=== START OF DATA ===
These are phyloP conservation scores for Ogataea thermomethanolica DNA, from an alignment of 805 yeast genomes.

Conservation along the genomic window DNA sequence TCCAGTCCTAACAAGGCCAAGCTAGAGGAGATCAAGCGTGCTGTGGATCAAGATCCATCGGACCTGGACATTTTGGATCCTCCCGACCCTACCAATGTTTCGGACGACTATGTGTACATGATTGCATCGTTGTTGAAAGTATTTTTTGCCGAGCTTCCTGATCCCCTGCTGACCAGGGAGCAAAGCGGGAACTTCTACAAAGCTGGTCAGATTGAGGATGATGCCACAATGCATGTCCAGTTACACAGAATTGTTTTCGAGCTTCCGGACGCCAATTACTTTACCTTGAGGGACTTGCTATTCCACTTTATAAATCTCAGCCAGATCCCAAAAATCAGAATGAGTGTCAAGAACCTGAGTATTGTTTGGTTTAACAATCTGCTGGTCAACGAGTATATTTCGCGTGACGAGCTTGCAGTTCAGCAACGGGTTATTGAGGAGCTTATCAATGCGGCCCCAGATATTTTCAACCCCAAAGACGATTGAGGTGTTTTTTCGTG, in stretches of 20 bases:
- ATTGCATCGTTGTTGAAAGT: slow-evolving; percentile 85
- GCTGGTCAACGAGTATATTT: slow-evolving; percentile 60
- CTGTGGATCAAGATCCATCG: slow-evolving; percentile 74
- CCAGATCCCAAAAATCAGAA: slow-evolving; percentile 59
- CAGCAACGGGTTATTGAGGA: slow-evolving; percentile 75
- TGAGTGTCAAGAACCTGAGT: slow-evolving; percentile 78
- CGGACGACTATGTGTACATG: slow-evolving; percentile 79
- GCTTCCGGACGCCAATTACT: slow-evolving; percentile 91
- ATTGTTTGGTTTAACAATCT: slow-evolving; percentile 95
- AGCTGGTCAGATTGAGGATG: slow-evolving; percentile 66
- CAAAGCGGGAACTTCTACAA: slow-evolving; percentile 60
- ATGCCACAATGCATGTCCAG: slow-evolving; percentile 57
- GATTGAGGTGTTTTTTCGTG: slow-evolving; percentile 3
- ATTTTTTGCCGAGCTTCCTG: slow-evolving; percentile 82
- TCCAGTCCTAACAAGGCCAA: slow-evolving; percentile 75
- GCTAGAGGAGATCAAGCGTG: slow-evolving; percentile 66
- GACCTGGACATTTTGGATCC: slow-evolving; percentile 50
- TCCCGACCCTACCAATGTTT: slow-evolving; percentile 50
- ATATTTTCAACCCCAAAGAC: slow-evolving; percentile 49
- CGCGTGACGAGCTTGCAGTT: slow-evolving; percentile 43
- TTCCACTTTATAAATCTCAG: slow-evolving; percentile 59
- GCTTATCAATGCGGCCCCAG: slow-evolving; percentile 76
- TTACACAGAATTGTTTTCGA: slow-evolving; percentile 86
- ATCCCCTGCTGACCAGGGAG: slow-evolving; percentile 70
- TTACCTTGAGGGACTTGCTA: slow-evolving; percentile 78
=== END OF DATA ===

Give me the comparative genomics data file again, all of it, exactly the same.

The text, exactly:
These are phyloP conservation scores for Ogataea thermomethanolica DNA, from an alignment of 805 yeast genomes.

Conservation along the genomic window DNA sequence TCCAGTCCTAACAAGGCCAAGCTAGAGGAGATCAAGCGTGCTGTGGATCAAGATCCATCGGACCTGGACATTTTGGATCCTCCCGACCCTACCAATGTTTCGGACGACTATGTGTACATGATTGCATCGTTGTTGAAAGTATTTTTTGCCGAGCTTCCTGATCCCCTGCTGACCAGGGAGCAAAGCGGGAACTTCTACAAAGCTGGTCAGATTGAGGATGATGCCACAATGCATGTCCAGTTACACAGAATTGTTTTCGAGCTTCCGGACGCCAATTACTTTACCTTGAGGGACTTGCTATTCCACTTTATAAATCTCAGCCAGATCCCAAAAATCAGAATGAGTGTCAAGAACCTGAGTATTGTTTGGTTTAACAATCTGCTGGTCAACGAGTATATTTCGCGTGACGAGCTTGCAGTTCAGCAACGGGTTATTGAGGAGCTTATCAATGCGGCCCCAGATATTTTCAACCCCAAAGACGATTGAGGTGTTTTTTCGTG, in stretches of 20 bases:
- ATTGCATCGTTGTTGAAAGT: slow-evolving; percentile 85
- GCTGGTCAACGAGTATATTT: slow-evolving; percentile 60
- CTGTGGATCAAGATCCATCG: slow-evolving; percentile 74
- CCAGATCCCAAAAATCAGAA: slow-evolving; percentile 59
- CAGCAACGGGTTATTGAGGA: slow-evolving; percentile 75
- TGAGTGTCAAGAACCTGAGT: slow-evolving; percentile 78
- CGGACGACTATGTGTACATG: slow-evolving; percentile 79
- GCTTCCGGACGCCAATTACT: slow-evolving; percentile 91
- ATTGTTTGGTTTAACAATCT: slow-evolving; percentile 95
- AGCTGGTCAGATTGAGGATG: slow-evolving; percentile 66
- CAAAGCGGGAACTTCTACAA: slow-evolving; percentile 60
- ATGCCACAATGCATGTCCAG: slow-evolving; percentile 57
- GATTGAGGTGTTTTTTCGTG: slow-evolving; percentile 3
- ATTTTTTGCCGAGCTTCCTG: slow-evolving; percentile 82
- TCCAGTCCTAACAAGGCCAA: slow-evolving; percentile 75
- GCTAGAGGAGATCAAGCGTG: slow-evolving; percentile 66
- GACCTGGACATTTTGGATCC: slow-evolving; percentile 50
- TCCCGACCCTACCAATGTTT: slow-evolving; percentile 50
- ATATTTTCAACCCCAAAGAC: slow-evolving; percentile 49
- CGCGTGACGAGCTTGCAGTT: slow-evolving; percentile 43
- TTCCACTTTATAAATCTCAG: slow-evolving; percentile 59
- GCTTATCAATGCGGCCCCAG: slow-evolving; percentile 76
- TTACACAGAATTGTTTTCGA: slow-evolving; percentile 86
- ATCCCCTGCTGACCAGGGAG: slow-evolving; percentile 70
- TTACCTTGAGGGACTTGCTA: slow-evolving; percentile 78